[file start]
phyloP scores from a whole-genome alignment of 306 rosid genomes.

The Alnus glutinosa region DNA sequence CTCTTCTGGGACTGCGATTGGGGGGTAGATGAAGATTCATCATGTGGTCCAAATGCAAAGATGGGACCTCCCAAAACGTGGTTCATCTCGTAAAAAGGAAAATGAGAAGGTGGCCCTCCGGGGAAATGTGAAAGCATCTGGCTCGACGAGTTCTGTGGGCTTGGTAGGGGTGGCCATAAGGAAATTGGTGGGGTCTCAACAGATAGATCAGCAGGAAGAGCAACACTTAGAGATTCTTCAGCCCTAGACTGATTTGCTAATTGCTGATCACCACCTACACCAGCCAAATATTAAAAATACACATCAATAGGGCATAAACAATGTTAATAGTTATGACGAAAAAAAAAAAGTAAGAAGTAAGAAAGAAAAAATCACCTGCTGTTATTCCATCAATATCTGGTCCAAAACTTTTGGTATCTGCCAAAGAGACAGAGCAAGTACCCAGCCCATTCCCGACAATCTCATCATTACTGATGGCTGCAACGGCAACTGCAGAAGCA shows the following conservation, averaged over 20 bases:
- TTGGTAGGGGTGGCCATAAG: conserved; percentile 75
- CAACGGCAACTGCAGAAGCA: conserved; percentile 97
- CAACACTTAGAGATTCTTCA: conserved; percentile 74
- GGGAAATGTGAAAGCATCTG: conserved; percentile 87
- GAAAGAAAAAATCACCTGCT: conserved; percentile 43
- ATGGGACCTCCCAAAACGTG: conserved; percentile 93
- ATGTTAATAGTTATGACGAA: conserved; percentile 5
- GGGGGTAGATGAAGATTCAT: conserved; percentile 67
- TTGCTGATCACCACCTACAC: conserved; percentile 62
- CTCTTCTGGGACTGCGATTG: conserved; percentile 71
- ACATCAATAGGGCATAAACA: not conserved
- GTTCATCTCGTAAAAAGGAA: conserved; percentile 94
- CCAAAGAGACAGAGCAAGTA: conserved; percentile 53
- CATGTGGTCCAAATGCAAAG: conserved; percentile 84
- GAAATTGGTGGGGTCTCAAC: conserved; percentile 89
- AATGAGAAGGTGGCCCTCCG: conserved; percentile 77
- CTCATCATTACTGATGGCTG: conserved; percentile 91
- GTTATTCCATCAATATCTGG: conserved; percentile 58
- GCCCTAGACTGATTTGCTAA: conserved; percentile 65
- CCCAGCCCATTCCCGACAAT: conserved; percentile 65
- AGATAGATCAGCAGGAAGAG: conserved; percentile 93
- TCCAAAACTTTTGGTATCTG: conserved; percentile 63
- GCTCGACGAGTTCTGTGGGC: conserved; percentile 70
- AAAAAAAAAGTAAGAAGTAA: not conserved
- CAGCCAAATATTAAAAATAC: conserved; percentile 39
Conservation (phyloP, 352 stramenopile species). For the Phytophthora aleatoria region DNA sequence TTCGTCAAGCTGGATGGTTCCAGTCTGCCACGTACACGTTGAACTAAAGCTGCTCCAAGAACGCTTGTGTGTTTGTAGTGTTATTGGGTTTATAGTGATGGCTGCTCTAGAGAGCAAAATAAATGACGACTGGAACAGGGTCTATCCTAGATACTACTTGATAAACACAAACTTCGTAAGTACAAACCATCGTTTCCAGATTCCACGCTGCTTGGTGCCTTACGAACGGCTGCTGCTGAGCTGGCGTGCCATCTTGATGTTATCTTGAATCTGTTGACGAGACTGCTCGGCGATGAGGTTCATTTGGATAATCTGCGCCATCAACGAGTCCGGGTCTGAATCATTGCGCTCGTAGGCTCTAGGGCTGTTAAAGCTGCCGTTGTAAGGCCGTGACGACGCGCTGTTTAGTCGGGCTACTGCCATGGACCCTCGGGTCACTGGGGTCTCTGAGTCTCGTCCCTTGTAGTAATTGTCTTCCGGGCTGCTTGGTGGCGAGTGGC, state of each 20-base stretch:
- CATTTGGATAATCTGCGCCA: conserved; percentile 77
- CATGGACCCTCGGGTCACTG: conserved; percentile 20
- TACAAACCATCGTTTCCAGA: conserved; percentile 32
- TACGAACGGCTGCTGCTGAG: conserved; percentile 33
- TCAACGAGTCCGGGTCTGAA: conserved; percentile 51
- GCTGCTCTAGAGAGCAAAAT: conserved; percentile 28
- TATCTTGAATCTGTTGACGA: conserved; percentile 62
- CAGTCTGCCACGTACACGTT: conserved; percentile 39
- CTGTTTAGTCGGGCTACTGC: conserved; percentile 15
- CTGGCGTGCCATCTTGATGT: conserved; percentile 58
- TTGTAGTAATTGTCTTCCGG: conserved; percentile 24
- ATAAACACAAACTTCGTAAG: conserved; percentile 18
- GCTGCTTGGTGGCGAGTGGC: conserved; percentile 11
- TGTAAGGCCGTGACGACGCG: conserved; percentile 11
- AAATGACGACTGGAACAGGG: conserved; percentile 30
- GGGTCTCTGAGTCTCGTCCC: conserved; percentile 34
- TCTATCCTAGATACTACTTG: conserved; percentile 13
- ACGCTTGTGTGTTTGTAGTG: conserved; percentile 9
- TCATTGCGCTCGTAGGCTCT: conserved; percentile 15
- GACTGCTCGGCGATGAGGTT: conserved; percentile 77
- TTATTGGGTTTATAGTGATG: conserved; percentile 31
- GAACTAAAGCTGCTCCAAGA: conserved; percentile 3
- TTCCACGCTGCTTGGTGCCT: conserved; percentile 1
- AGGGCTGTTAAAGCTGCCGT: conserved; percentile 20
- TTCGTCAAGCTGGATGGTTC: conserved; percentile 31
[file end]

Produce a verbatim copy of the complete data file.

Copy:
phyloP scores from a whole-genome alignment of 306 rosid genomes.

The Alnus glutinosa region DNA sequence CTCTTCTGGGACTGCGATTGGGGGGTAGATGAAGATTCATCATGTGGTCCAAATGCAAAGATGGGACCTCCCAAAACGTGGTTCATCTCGTAAAAAGGAAAATGAGAAGGTGGCCCTCCGGGGAAATGTGAAAGCATCTGGCTCGACGAGTTCTGTGGGCTTGGTAGGGGTGGCCATAAGGAAATTGGTGGGGTCTCAACAGATAGATCAGCAGGAAGAGCAACACTTAGAGATTCTTCAGCCCTAGACTGATTTGCTAATTGCTGATCACCACCTACACCAGCCAAATATTAAAAATACACATCAATAGGGCATAAACAATGTTAATAGTTATGACGAAAAAAAAAAAGTAAGAAGTAAGAAAGAAAAAATCACCTGCTGTTATTCCATCAATATCTGGTCCAAAACTTTTGGTATCTGCCAAAGAGACAGAGCAAGTACCCAGCCCATTCCCGACAATCTCATCATTACTGATGGCTGCAACGGCAACTGCAGAAGCA shows the following conservation, averaged over 20 bases:
- TTGGTAGGGGTGGCCATAAG: conserved; percentile 75
- CAACGGCAACTGCAGAAGCA: conserved; percentile 97
- CAACACTTAGAGATTCTTCA: conserved; percentile 74
- GGGAAATGTGAAAGCATCTG: conserved; percentile 87
- GAAAGAAAAAATCACCTGCT: conserved; percentile 43
- ATGGGACCTCCCAAAACGTG: conserved; percentile 93
- ATGTTAATAGTTATGACGAA: conserved; percentile 5
- GGGGGTAGATGAAGATTCAT: conserved; percentile 67
- TTGCTGATCACCACCTACAC: conserved; percentile 62
- CTCTTCTGGGACTGCGATTG: conserved; percentile 71
- ACATCAATAGGGCATAAACA: not conserved
- GTTCATCTCGTAAAAAGGAA: conserved; percentile 94
- CCAAAGAGACAGAGCAAGTA: conserved; percentile 53
- CATGTGGTCCAAATGCAAAG: conserved; percentile 84
- GAAATTGGTGGGGTCTCAAC: conserved; percentile 89
- AATGAGAAGGTGGCCCTCCG: conserved; percentile 77
- CTCATCATTACTGATGGCTG: conserved; percentile 91
- GTTATTCCATCAATATCTGG: conserved; percentile 58
- GCCCTAGACTGATTTGCTAA: conserved; percentile 65
- CCCAGCCCATTCCCGACAAT: conserved; percentile 65
- AGATAGATCAGCAGGAAGAG: conserved; percentile 93
- TCCAAAACTTTTGGTATCTG: conserved; percentile 63
- GCTCGACGAGTTCTGTGGGC: conserved; percentile 70
- AAAAAAAAAGTAAGAAGTAA: not conserved
- CAGCCAAATATTAAAAATAC: conserved; percentile 39
Conservation (phyloP, 352 stramenopile species). For the Phytophthora aleatoria region DNA sequence TTCGTCAAGCTGGATGGTTCCAGTCTGCCACGTACACGTTGAACTAAAGCTGCTCCAAGAACGCTTGTGTGTTTGTAGTGTTATTGGGTTTATAGTGATGGCTGCTCTAGAGAGCAAAATAAATGACGACTGGAACAGGGTCTATCCTAGATACTACTTGATAAACACAAACTTCGTAAGTACAAACCATCGTTTCCAGATTCCACGCTGCTTGGTGCCTTACGAACGGCTGCTGCTGAGCTGGCGTGCCATCTTGATGTTATCTTGAATCTGTTGACGAGACTGCTCGGCGATGAGGTTCATTTGGATAATCTGCGCCATCAACGAGTCCGGGTCTGAATCATTGCGCTCGTAGGCTCTAGGGCTGTTAAAGCTGCCGTTGTAAGGCCGTGACGACGCGCTGTTTAGTCGGGCTACTGCCATGGACCCTCGGGTCACTGGGGTCTCTGAGTCTCGTCCCTTGTAGTAATTGTCTTCCGGGCTGCTTGGTGGCGAGTGGC, state of each 20-base stretch:
- CATTTGGATAATCTGCGCCA: conserved; percentile 77
- CATGGACCCTCGGGTCACTG: conserved; percentile 20
- TACAAACCATCGTTTCCAGA: conserved; percentile 32
- TACGAACGGCTGCTGCTGAG: conserved; percentile 33
- TCAACGAGTCCGGGTCTGAA: conserved; percentile 51
- GCTGCTCTAGAGAGCAAAAT: conserved; percentile 28
- TATCTTGAATCTGTTGACGA: conserved; percentile 62
- CAGTCTGCCACGTACACGTT: conserved; percentile 39
- CTGTTTAGTCGGGCTACTGC: conserved; percentile 15
- CTGGCGTGCCATCTTGATGT: conserved; percentile 58
- TTGTAGTAATTGTCTTCCGG: conserved; percentile 24
- ATAAACACAAACTTCGTAAG: conserved; percentile 18
- GCTGCTTGGTGGCGAGTGGC: conserved; percentile 11
- TGTAAGGCCGTGACGACGCG: conserved; percentile 11
- AAATGACGACTGGAACAGGG: conserved; percentile 30
- GGGTCTCTGAGTCTCGTCCC: conserved; percentile 34
- TCTATCCTAGATACTACTTG: conserved; percentile 13
- ACGCTTGTGTGTTTGTAGTG: conserved; percentile 9
- TCATTGCGCTCGTAGGCTCT: conserved; percentile 15
- GACTGCTCGGCGATGAGGTT: conserved; percentile 77
- TTATTGGGTTTATAGTGATG: conserved; percentile 31
- GAACTAAAGCTGCTCCAAGA: conserved; percentile 3
- TTCCACGCTGCTTGGTGCCT: conserved; percentile 1
- AGGGCTGTTAAAGCTGCCGT: conserved; percentile 20
- TTCGTCAAGCTGGATGGTTC: conserved; percentile 31